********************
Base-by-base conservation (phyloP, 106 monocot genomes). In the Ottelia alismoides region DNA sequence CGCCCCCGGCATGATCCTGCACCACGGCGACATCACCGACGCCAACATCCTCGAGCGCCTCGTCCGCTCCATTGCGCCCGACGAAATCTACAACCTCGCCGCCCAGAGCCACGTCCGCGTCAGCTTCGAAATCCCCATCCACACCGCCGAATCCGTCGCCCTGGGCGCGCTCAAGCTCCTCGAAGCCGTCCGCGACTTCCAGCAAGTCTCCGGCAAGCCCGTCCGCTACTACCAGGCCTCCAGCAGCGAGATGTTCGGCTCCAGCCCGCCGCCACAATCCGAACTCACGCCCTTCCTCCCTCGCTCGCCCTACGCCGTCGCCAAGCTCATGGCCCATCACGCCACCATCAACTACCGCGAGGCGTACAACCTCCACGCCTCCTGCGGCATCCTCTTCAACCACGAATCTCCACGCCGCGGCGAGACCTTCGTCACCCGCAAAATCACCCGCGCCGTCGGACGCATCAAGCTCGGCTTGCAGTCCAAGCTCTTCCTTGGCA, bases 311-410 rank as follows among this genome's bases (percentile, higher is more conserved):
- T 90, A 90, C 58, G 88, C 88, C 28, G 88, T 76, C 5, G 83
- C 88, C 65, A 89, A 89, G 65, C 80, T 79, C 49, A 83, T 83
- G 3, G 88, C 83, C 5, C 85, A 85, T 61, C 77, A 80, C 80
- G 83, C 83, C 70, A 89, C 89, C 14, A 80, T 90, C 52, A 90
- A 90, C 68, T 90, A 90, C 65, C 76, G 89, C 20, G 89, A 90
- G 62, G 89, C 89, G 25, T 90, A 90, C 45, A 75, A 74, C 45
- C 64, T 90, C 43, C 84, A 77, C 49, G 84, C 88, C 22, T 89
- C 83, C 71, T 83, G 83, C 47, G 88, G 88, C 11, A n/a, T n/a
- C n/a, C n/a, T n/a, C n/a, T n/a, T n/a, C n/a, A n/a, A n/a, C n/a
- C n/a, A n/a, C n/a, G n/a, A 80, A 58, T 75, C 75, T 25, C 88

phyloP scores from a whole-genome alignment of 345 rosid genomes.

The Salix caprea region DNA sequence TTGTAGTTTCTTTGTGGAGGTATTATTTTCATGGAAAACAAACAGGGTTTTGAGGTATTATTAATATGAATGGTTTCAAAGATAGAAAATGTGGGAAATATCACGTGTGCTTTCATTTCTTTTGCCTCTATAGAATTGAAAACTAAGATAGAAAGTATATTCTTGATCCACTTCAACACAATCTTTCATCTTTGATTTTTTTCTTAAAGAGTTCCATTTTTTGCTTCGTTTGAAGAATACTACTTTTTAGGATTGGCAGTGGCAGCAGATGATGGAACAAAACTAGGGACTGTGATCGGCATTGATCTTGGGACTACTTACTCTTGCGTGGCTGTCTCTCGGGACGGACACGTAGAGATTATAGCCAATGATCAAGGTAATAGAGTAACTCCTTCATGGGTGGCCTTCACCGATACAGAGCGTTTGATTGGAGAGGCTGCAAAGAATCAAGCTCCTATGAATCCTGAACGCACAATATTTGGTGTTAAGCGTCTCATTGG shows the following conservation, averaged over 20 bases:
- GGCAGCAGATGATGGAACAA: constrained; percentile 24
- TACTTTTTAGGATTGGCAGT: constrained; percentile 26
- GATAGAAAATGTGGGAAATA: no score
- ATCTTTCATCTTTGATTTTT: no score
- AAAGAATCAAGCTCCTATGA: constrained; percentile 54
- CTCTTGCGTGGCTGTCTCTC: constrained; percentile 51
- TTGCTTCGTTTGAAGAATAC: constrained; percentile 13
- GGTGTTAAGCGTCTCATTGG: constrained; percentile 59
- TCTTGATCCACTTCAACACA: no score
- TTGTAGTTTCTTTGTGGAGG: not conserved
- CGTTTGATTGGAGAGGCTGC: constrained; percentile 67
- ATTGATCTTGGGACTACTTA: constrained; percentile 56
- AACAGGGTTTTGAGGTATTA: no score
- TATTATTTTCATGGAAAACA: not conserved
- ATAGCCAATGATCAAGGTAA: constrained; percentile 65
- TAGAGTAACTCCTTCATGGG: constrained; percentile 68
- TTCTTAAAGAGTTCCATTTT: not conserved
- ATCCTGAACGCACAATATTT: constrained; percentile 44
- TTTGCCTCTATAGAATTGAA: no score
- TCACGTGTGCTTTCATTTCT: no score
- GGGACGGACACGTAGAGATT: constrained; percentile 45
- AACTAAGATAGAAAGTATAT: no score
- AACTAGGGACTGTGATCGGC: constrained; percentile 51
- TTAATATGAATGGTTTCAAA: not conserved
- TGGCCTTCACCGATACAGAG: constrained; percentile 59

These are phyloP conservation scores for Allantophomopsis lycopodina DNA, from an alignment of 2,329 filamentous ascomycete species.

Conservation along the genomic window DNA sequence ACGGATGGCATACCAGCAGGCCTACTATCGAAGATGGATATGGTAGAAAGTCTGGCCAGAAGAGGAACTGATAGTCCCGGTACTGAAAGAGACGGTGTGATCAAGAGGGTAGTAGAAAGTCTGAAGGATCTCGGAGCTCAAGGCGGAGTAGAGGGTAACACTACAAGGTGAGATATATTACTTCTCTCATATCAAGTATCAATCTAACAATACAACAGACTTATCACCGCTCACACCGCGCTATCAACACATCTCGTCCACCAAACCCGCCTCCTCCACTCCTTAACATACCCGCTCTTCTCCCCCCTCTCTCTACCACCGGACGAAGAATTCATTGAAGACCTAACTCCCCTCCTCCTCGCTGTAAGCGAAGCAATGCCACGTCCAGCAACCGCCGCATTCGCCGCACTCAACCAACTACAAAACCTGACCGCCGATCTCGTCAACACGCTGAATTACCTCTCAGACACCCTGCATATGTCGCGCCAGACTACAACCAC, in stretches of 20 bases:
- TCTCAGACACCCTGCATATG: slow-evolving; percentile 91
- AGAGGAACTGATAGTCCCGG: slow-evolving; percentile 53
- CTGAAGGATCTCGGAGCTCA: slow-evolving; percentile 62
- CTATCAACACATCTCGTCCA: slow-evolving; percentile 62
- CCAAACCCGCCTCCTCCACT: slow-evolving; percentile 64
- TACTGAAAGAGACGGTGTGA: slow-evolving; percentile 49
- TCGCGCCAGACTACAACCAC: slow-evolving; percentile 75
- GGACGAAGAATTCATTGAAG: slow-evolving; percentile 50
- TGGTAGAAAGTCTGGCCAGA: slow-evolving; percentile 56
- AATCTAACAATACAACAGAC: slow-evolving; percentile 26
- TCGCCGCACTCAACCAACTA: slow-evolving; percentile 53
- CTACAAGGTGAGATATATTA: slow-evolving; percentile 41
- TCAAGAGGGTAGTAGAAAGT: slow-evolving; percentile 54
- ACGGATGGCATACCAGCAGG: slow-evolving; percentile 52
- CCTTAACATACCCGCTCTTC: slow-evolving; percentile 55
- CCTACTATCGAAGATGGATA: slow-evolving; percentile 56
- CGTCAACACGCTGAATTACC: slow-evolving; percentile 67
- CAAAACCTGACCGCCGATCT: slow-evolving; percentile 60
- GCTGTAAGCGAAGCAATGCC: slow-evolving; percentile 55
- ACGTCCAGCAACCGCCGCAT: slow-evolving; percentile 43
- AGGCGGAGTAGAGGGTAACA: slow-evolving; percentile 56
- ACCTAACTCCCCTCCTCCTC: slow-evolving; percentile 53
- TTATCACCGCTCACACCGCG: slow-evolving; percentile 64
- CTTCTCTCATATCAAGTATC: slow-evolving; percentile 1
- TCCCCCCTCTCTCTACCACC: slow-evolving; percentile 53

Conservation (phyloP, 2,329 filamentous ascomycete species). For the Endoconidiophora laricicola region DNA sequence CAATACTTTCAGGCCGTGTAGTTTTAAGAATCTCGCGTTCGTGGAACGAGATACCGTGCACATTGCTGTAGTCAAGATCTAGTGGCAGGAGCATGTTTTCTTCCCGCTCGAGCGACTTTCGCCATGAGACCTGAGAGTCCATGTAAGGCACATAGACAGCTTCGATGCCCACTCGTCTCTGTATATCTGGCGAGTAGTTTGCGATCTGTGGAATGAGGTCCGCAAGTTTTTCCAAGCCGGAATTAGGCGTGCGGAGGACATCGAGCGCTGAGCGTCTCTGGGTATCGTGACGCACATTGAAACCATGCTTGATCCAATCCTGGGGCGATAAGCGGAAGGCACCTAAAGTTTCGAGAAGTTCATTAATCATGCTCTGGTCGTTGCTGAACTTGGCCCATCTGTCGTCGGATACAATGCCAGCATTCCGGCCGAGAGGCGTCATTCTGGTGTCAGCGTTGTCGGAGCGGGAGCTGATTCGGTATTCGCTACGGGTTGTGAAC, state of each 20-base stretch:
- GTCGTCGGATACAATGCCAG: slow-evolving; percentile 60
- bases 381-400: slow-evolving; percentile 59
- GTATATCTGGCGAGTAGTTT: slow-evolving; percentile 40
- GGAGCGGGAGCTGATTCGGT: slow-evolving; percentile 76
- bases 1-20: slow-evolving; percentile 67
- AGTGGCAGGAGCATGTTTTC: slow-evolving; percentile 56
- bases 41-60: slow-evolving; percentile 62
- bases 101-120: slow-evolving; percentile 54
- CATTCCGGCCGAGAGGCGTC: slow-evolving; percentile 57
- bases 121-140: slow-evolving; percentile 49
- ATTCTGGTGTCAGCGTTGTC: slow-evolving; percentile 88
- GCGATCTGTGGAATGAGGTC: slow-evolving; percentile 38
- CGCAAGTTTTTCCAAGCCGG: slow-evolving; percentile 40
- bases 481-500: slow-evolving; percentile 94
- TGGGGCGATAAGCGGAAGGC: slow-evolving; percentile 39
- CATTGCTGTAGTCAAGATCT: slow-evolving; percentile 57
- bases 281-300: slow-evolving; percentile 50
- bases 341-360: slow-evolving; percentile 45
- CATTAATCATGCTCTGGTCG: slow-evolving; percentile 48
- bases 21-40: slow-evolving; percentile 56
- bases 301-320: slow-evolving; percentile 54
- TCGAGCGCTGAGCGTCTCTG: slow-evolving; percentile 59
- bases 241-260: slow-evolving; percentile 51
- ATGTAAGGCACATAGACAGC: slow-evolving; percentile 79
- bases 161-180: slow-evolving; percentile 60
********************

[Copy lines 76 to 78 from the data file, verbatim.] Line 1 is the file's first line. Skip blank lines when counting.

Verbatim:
- bases 121-140: slow-evolving; percentile 49
- ATTCTGGTGTCAGCGTTGTC: slow-evolving; percentile 88
- GCGATCTGTGGAATGAGGTC: slow-evolving; percentile 38